Zimbabwe’s military has confirmed that it has taken custody of President Robert Mugabe and his wife, and is securing government offices and patrolling the capital’s streets following a night of unrest that also resulted in military takeover of the state broadcaster.

The action triggered speculation of a coup, but the military’s supporters praised it as a “bloodless correction”.

In a short broadcast on national television a spokesman for the military said that “the situation in our country has moved to another level.”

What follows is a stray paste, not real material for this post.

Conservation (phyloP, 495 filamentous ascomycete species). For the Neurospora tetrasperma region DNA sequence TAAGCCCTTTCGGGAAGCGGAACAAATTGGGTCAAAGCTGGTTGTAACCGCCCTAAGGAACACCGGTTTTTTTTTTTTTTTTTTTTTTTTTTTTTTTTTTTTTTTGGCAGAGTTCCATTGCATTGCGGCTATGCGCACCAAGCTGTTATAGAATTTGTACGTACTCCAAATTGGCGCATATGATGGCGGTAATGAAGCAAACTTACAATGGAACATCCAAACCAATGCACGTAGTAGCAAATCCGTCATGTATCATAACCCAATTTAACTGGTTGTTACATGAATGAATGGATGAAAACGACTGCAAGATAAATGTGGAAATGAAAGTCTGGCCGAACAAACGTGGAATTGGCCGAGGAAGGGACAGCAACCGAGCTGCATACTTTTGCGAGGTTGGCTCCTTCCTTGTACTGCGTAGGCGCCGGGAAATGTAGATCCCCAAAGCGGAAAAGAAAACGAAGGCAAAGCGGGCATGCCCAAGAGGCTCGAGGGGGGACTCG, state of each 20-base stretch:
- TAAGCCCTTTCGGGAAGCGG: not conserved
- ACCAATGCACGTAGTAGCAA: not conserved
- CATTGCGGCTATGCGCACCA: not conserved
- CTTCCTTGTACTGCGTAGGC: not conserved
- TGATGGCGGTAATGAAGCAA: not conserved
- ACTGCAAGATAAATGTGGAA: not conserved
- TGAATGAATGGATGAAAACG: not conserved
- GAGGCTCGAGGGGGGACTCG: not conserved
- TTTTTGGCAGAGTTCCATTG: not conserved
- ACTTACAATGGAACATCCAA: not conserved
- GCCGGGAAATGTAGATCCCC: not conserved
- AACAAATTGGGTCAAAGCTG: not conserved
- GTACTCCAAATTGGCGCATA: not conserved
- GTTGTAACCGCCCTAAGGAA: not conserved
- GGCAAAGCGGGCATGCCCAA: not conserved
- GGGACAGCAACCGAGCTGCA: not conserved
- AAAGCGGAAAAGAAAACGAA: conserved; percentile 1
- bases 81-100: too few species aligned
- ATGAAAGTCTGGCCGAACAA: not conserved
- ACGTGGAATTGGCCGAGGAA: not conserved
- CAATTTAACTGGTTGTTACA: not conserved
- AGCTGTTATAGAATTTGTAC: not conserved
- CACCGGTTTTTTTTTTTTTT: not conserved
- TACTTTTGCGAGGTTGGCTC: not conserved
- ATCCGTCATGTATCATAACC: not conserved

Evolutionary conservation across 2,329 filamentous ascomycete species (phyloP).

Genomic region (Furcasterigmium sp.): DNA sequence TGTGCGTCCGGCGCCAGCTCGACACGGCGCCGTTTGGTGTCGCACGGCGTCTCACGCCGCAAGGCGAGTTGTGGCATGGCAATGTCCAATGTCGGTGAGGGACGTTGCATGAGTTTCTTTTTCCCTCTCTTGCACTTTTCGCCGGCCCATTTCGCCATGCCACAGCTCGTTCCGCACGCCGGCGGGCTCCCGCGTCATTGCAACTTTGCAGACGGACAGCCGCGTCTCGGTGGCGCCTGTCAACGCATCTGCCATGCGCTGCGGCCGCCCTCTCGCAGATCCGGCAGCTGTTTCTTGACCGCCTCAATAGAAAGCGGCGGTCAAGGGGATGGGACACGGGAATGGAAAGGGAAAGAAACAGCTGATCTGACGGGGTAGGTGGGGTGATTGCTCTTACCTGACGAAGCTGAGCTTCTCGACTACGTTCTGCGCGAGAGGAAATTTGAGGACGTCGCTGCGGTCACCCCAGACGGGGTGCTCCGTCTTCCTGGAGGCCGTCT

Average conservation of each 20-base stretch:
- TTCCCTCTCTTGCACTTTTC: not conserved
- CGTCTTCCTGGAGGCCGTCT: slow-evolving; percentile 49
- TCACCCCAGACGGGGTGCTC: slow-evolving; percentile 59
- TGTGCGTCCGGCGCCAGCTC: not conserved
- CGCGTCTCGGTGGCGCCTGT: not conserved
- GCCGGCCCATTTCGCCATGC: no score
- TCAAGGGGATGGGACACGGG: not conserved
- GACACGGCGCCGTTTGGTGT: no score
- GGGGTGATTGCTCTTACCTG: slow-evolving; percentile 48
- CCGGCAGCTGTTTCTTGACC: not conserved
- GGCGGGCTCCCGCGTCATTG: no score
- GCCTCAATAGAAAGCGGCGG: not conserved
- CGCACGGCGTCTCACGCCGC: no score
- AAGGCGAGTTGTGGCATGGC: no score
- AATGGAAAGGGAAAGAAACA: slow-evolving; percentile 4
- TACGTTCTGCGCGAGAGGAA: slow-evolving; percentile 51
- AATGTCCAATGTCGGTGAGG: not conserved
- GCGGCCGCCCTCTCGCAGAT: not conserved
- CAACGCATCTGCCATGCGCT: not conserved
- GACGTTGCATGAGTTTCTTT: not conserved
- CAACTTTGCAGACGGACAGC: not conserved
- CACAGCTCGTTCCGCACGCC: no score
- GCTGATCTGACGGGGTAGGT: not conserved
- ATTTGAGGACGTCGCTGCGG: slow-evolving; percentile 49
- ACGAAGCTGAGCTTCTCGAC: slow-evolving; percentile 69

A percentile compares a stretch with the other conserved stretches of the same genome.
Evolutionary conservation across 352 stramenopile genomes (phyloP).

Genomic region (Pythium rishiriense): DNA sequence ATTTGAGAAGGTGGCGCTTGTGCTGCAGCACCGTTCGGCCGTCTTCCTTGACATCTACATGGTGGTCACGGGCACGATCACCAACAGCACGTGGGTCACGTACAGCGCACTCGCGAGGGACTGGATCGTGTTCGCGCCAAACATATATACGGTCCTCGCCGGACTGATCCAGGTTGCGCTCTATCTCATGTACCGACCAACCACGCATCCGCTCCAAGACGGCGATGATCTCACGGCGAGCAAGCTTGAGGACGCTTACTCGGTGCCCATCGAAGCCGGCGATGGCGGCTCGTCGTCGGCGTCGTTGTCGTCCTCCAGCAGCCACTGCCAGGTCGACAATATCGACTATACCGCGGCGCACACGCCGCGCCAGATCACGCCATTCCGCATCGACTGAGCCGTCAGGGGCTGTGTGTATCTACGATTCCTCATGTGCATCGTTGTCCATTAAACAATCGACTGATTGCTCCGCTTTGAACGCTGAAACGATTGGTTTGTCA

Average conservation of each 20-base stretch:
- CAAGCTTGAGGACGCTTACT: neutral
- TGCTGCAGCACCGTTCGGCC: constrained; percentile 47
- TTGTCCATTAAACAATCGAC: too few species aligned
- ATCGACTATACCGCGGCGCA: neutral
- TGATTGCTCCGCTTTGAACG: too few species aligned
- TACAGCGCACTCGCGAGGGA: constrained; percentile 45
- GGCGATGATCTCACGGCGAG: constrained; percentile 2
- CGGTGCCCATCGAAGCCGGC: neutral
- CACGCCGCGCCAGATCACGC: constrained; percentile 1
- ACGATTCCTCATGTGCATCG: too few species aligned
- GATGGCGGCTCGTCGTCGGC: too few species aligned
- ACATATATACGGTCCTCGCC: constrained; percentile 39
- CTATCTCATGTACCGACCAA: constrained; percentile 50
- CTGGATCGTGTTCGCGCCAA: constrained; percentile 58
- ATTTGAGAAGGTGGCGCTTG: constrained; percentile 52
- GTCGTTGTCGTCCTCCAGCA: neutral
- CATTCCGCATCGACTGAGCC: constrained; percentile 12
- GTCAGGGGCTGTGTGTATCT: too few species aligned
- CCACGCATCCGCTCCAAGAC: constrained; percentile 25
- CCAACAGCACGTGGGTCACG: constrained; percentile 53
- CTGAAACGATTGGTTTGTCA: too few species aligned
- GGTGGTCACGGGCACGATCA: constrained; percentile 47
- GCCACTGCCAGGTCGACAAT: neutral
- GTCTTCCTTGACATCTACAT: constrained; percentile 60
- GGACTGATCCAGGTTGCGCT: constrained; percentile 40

While denying that the army had staged a coup, they said that Robert Mugabe and his family “are safe and sound, and their security is guaranteed.”

“We are only targeting criminals around him who are committing crimes that are causing social and economic suffering in the country in order to bring them to justice,” said the main speaker, who was identified as Maj. Gen. S. B. Moyo, the army’s chief of staff.

Zimbabwe is seeing an open rift between the military and the 93-year-old Mugabe for the first time after he sacked his longtime ally and Vice President Mnangagwa, who had military support.

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